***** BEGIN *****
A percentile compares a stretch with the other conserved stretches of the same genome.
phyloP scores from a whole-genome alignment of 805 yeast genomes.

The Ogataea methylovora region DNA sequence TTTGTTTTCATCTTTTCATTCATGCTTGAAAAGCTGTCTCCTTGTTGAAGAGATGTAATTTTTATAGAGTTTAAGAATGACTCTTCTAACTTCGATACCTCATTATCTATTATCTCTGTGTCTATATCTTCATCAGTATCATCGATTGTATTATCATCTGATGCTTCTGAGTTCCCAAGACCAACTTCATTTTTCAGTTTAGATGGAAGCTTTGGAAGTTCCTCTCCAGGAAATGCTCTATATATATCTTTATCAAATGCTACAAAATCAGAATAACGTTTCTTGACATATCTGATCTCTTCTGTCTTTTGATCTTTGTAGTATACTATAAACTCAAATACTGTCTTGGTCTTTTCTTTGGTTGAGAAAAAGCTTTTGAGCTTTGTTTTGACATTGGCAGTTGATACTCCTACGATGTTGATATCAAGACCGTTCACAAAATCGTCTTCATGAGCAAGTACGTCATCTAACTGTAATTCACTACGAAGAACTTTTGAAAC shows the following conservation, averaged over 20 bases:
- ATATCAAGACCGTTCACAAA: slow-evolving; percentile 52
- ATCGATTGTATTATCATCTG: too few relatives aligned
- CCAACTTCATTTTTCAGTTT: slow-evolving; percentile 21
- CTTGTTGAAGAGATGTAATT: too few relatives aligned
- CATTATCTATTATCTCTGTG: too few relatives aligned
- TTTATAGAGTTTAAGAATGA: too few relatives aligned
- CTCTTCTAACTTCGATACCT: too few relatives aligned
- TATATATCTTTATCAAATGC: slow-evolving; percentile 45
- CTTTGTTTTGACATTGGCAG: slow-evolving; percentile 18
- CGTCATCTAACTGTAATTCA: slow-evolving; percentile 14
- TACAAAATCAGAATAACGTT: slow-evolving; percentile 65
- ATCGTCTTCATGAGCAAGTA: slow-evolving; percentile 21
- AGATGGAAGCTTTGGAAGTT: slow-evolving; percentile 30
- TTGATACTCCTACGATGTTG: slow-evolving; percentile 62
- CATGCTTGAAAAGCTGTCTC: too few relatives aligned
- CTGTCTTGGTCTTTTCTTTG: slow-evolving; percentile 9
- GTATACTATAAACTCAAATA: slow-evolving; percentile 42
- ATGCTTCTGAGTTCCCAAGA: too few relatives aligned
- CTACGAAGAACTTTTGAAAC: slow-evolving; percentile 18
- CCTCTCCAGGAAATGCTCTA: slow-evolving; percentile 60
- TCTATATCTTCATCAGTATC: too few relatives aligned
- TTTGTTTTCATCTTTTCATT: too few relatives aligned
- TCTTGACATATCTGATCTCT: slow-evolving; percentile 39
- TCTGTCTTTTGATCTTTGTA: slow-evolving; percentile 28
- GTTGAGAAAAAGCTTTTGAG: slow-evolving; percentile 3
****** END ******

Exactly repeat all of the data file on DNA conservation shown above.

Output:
A percentile compares a stretch with the other conserved stretches of the same genome.
phyloP scores from a whole-genome alignment of 805 yeast genomes.

The Ogataea methylovora region DNA sequence TTTGTTTTCATCTTTTCATTCATGCTTGAAAAGCTGTCTCCTTGTTGAAGAGATGTAATTTTTATAGAGTTTAAGAATGACTCTTCTAACTTCGATACCTCATTATCTATTATCTCTGTGTCTATATCTTCATCAGTATCATCGATTGTATTATCATCTGATGCTTCTGAGTTCCCAAGACCAACTTCATTTTTCAGTTTAGATGGAAGCTTTGGAAGTTCCTCTCCAGGAAATGCTCTATATATATCTTTATCAAATGCTACAAAATCAGAATAACGTTTCTTGACATATCTGATCTCTTCTGTCTTTTGATCTTTGTAGTATACTATAAACTCAAATACTGTCTTGGTCTTTTCTTTGGTTGAGAAAAAGCTTTTGAGCTTTGTTTTGACATTGGCAGTTGATACTCCTACGATGTTGATATCAAGACCGTTCACAAAATCGTCTTCATGAGCAAGTACGTCATCTAACTGTAATTCACTACGAAGAACTTTTGAAAC shows the following conservation, averaged over 20 bases:
- ATATCAAGACCGTTCACAAA: slow-evolving; percentile 52
- ATCGATTGTATTATCATCTG: too few relatives aligned
- CCAACTTCATTTTTCAGTTT: slow-evolving; percentile 21
- CTTGTTGAAGAGATGTAATT: too few relatives aligned
- CATTATCTATTATCTCTGTG: too few relatives aligned
- TTTATAGAGTTTAAGAATGA: too few relatives aligned
- CTCTTCTAACTTCGATACCT: too few relatives aligned
- TATATATCTTTATCAAATGC: slow-evolving; percentile 45
- CTTTGTTTTGACATTGGCAG: slow-evolving; percentile 18
- CGTCATCTAACTGTAATTCA: slow-evolving; percentile 14
- TACAAAATCAGAATAACGTT: slow-evolving; percentile 65
- ATCGTCTTCATGAGCAAGTA: slow-evolving; percentile 21
- AGATGGAAGCTTTGGAAGTT: slow-evolving; percentile 30
- TTGATACTCCTACGATGTTG: slow-evolving; percentile 62
- CATGCTTGAAAAGCTGTCTC: too few relatives aligned
- CTGTCTTGGTCTTTTCTTTG: slow-evolving; percentile 9
- GTATACTATAAACTCAAATA: slow-evolving; percentile 42
- ATGCTTCTGAGTTCCCAAGA: too few relatives aligned
- CTACGAAGAACTTTTGAAAC: slow-evolving; percentile 18
- CCTCTCCAGGAAATGCTCTA: slow-evolving; percentile 60
- TCTATATCTTCATCAGTATC: too few relatives aligned
- TTTGTTTTCATCTTTTCATT: too few relatives aligned
- TCTTGACATATCTGATCTCT: slow-evolving; percentile 39
- TCTGTCTTTTGATCTTTGTA: slow-evolving; percentile 28
- GTTGAGAAAAAGCTTTTGAG: slow-evolving; percentile 3